“That’s harsh, Servaas.” Gertruida sits back to study the old man. He’s dressed in his black suit again, a sure sign that he is disgusted about something. Now the cause of his indignation is clear, she finds his argument one-sided and short-sighted. “Sure he did wrong. Every sports administrator and anybody-who’s-somebody in sport are up in arms, standing there with innocent faces and declaring what a terrible thing he did. I can understand that; and it’s right that people should demand drug-free competition. But…”

“Oh  please, there are no buts, Gertruida!  Wrong is wrong!” Even the bushy eyebrows tremble in righteous anger.

“That’s my point, Servaas.” Her tone is gentle, like when you explain something simple to a child. “If everybody gets on their high horses about this one, they should do it across the board with everybody who uses devious ways to attain a certain position in life. Now let’s see…”

What about politicians who use drugs? Huh, Servaas? Bill Clinton, George Bush, Barak Obama, New York Mayor – Michael Bloomberg? If they admitted to using drugs, must we strip them of their fame? Erase them from political history?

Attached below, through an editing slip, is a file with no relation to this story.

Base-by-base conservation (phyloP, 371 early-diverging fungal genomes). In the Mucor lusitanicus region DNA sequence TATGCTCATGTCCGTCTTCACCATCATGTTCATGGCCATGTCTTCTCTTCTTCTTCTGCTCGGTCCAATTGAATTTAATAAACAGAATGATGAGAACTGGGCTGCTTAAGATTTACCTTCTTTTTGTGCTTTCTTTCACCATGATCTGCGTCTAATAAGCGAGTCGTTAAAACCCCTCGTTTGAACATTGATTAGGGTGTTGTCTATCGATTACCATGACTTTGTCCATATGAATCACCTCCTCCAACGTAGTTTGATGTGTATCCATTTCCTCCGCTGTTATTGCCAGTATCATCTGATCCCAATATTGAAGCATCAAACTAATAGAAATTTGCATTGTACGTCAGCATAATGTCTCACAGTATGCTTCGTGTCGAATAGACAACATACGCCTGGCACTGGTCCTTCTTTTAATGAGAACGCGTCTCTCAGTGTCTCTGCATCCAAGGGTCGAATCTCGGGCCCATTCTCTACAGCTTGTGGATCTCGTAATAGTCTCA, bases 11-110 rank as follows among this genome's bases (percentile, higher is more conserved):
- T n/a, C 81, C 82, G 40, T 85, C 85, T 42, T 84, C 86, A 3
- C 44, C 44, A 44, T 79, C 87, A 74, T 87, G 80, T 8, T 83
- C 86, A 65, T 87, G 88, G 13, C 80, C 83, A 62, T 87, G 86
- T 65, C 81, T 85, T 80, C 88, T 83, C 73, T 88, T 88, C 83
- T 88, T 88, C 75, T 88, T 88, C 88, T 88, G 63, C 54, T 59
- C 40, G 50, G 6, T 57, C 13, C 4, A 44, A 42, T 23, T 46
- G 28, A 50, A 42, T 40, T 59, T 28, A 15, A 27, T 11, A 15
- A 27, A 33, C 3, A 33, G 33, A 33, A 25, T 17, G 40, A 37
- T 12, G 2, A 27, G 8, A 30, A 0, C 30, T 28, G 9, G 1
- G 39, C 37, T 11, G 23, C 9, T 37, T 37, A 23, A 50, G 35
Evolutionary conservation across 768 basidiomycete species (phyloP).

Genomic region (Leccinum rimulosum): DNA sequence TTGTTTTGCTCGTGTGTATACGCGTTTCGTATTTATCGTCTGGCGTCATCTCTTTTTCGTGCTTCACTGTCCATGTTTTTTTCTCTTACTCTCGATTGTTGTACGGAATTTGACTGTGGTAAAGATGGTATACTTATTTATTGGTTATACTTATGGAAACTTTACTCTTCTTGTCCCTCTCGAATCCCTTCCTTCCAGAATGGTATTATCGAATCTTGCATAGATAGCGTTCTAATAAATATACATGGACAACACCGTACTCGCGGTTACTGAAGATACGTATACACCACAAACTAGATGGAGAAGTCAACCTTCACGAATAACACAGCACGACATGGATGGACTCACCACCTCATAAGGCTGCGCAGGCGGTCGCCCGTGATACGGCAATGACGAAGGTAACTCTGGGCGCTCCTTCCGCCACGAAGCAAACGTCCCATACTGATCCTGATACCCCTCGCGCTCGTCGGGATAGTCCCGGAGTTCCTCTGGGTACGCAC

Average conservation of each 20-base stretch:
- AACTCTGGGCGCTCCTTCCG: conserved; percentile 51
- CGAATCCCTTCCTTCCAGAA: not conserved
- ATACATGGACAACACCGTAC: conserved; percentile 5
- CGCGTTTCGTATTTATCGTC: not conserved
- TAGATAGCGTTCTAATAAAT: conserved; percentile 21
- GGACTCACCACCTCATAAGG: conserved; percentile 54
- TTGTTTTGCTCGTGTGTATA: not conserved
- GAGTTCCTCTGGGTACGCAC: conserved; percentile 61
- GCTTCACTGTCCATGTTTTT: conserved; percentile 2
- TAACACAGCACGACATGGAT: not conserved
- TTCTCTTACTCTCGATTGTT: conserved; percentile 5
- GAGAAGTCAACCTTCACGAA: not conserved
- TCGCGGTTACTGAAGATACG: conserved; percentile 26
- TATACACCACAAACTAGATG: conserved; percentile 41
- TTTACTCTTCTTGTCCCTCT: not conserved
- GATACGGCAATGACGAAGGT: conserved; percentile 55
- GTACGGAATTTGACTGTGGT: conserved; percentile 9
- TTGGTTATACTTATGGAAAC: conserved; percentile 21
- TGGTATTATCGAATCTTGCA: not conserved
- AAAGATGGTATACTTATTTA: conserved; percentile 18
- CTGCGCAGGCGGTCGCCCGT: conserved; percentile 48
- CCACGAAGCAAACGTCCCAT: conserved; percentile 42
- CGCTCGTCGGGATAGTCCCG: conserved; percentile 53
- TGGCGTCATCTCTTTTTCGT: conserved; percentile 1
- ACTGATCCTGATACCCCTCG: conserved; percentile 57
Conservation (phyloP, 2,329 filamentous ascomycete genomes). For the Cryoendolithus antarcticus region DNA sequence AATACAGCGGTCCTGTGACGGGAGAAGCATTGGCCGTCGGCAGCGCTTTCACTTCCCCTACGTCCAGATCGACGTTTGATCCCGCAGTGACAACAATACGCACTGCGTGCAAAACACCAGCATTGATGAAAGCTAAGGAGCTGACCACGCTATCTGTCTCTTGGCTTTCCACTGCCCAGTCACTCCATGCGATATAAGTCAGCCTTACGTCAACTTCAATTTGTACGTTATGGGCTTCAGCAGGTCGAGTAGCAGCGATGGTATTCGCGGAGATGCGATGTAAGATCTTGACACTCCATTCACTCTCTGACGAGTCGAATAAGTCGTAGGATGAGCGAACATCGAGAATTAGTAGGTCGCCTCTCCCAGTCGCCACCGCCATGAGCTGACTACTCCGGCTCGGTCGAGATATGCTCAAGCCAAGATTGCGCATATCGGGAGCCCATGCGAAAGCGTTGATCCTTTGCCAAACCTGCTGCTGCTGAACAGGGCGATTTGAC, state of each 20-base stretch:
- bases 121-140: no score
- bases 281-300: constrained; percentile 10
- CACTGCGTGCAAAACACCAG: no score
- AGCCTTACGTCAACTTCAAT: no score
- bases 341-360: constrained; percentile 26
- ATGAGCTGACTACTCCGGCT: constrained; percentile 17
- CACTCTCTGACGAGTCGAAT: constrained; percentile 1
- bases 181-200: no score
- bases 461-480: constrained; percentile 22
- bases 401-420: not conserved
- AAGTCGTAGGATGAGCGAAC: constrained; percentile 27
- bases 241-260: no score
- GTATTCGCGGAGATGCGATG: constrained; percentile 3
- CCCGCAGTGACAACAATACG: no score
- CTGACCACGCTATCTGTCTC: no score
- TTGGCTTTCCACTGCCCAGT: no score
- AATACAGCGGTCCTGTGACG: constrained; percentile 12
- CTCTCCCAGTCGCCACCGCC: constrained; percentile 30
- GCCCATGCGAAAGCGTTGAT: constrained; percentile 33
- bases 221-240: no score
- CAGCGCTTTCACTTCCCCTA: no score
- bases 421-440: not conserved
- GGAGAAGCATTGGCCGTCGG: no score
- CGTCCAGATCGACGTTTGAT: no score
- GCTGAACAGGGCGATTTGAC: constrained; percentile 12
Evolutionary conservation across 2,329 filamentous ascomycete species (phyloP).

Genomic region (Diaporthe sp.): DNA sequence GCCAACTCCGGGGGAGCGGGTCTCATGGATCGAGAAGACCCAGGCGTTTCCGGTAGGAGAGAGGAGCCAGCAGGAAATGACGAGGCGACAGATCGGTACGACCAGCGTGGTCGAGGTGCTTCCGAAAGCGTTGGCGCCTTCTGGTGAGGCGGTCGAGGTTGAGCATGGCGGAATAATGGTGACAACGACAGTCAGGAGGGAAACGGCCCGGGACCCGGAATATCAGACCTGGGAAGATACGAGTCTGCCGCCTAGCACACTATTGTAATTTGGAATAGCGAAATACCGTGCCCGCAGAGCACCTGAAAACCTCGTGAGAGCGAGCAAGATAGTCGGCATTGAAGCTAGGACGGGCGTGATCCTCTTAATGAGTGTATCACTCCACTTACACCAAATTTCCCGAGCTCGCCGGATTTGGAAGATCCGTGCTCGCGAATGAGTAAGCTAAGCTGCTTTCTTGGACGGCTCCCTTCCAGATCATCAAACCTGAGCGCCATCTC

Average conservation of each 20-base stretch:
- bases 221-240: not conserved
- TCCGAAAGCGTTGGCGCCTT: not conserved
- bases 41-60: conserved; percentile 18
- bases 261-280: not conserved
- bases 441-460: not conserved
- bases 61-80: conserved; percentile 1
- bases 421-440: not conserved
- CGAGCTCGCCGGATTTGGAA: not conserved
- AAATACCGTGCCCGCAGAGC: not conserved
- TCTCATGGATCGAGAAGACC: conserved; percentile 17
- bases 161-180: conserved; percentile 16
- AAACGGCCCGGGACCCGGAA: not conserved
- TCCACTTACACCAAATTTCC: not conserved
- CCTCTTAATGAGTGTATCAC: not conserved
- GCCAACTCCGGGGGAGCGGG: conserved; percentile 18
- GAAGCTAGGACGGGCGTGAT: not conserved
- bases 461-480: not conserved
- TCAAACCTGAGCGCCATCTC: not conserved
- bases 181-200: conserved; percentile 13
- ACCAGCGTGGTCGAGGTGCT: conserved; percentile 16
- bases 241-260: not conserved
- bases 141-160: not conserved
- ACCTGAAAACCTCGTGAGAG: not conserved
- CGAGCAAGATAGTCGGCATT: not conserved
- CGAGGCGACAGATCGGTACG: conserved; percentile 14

And what about the entertainers everybody loves so much? Michael Jackson and Elvis paid for their drug abuse with their lives, and still their records sell. Should we not stand back and tell ourselves that was wrong and stop listening to them?

Let’s consider testosterone, Servaas. Robbie Williams admitted to using it. So did Jane Fonda on her book. Why didn’t anybody – anybody – say anything to that?

And what about other means of fooling the masses? Broken campaign promises and corruption are much worse than somebody pedalling across the Alps faster than anybody else. Turning a blind eye to rhino poaching surely deserves a public outcry and the demand for whoever is responsible to be publicly shamed? I’m not talking about the guy who pulls the trigger – I’m talking about the officials who allow and encourage it.

Talking about fooling the masses – what about churches? Men of the frock with their little fetishes. Paedophile priests. Why don’t we see the same reaction across the globe when church leaders overstep the mark?

And finally, what about Robert Mugabe? Zuma? You think they lead spotless lives? They expelled Julius Malema, who said there were 700 charges of fraud and crime against Zuma. Do you think people care about that? It’s not just an African problem either – Italy, France, the World Bank…the list is endless.

“So, Servaas, I think you must be fair. Sauce for the goose is sauce for the gander, my friend. Either we condemn drugs and crime in all cases, or we must crawl into a burrow somewhere and try to convince ourselves the world is a just and a fair place.”

By this time Servaas has cupped his head in his hands. It is just too much. His whisper is almost inaudible.

Poor Lance…”